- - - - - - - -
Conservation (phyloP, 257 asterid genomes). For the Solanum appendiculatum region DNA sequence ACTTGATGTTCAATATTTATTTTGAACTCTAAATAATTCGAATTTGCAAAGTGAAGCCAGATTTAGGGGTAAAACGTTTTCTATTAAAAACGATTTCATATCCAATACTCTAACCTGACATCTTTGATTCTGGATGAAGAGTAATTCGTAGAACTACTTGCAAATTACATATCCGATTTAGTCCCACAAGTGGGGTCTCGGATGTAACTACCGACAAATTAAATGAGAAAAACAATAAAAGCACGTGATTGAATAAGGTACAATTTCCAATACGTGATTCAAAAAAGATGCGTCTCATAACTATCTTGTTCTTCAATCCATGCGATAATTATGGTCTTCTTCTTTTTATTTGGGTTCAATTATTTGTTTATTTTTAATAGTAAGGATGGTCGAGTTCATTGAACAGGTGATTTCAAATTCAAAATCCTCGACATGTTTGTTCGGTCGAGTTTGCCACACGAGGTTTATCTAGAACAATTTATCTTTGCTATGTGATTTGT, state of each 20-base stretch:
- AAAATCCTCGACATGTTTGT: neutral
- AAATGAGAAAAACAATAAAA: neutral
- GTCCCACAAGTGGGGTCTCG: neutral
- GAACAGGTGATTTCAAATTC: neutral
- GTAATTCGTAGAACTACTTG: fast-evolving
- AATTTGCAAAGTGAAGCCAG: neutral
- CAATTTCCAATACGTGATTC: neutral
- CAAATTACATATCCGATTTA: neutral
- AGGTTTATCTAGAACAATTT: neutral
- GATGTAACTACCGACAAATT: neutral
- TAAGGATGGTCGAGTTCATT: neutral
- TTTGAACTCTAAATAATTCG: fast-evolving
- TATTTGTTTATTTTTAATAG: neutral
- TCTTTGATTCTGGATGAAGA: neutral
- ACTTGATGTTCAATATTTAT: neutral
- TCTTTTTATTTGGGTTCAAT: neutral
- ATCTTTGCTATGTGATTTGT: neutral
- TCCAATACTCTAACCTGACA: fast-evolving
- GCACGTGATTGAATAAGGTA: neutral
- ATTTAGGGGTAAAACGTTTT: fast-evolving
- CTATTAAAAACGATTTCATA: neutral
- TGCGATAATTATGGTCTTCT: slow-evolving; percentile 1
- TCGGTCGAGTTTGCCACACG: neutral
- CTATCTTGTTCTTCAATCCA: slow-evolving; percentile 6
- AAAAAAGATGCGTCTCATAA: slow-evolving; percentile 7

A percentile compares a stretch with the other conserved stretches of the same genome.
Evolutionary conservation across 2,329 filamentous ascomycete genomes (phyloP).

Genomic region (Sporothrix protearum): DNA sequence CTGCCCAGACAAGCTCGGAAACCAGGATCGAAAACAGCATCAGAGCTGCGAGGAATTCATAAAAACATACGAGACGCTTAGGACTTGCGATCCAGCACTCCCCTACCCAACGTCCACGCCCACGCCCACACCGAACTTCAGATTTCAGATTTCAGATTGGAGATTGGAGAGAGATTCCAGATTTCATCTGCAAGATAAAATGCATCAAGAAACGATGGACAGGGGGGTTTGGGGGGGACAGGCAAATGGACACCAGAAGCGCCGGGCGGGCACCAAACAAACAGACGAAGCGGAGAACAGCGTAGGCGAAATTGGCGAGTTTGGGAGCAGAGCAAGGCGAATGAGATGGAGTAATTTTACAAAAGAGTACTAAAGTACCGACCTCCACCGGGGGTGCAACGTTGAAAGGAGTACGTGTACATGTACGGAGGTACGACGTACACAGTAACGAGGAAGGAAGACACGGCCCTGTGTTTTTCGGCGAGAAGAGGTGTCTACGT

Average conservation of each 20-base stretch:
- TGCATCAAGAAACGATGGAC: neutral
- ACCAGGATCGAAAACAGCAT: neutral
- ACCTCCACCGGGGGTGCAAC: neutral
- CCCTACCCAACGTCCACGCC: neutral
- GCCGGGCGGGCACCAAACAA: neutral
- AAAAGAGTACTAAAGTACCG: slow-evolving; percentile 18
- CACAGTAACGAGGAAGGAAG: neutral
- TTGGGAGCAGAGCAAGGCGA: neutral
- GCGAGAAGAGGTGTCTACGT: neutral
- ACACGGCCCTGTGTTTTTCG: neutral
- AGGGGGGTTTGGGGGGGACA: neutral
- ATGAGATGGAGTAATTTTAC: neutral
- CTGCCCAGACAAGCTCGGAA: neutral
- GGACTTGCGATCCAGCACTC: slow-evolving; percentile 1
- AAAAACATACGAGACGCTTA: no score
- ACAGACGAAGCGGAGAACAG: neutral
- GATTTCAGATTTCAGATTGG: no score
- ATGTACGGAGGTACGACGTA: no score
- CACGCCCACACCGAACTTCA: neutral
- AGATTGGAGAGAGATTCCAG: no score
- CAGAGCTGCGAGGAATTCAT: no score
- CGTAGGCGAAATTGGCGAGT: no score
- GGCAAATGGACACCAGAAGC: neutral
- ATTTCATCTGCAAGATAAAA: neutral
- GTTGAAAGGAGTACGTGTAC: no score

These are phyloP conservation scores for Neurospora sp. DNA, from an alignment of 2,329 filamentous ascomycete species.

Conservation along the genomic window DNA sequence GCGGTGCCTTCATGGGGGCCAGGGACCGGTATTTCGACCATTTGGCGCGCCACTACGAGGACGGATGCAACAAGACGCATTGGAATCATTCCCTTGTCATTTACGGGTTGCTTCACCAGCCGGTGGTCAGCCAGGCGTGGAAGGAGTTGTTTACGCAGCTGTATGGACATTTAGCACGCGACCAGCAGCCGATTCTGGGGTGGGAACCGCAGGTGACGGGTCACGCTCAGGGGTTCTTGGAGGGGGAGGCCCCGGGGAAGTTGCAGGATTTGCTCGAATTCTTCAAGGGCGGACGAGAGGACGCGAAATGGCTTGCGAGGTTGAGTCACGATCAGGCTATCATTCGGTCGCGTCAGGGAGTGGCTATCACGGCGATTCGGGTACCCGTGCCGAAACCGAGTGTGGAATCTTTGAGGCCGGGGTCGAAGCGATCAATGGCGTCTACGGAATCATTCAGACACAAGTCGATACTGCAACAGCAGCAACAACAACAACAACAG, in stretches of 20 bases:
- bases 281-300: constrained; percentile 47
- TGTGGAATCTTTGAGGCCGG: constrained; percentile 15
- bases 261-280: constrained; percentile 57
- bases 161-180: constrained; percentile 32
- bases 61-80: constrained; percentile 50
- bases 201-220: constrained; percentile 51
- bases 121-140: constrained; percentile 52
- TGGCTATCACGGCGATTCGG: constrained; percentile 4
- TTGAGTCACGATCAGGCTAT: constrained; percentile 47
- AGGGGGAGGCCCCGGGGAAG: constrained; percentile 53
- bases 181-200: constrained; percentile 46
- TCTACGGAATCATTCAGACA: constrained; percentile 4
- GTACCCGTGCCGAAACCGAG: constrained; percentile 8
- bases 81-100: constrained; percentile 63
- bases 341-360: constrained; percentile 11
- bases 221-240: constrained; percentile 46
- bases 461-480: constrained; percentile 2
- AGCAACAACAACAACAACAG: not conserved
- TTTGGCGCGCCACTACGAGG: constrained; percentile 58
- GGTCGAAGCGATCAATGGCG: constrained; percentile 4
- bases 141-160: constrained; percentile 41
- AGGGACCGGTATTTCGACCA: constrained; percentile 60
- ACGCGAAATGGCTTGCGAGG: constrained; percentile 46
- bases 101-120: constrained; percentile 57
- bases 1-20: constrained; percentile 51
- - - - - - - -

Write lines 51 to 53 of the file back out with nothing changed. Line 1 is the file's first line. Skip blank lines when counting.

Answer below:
- CAGAGCTGCGAGGAATTCAT: no score
- CGTAGGCGAAATTGGCGAGT: no score
- GGCAAATGGACACCAGAAGC: neutral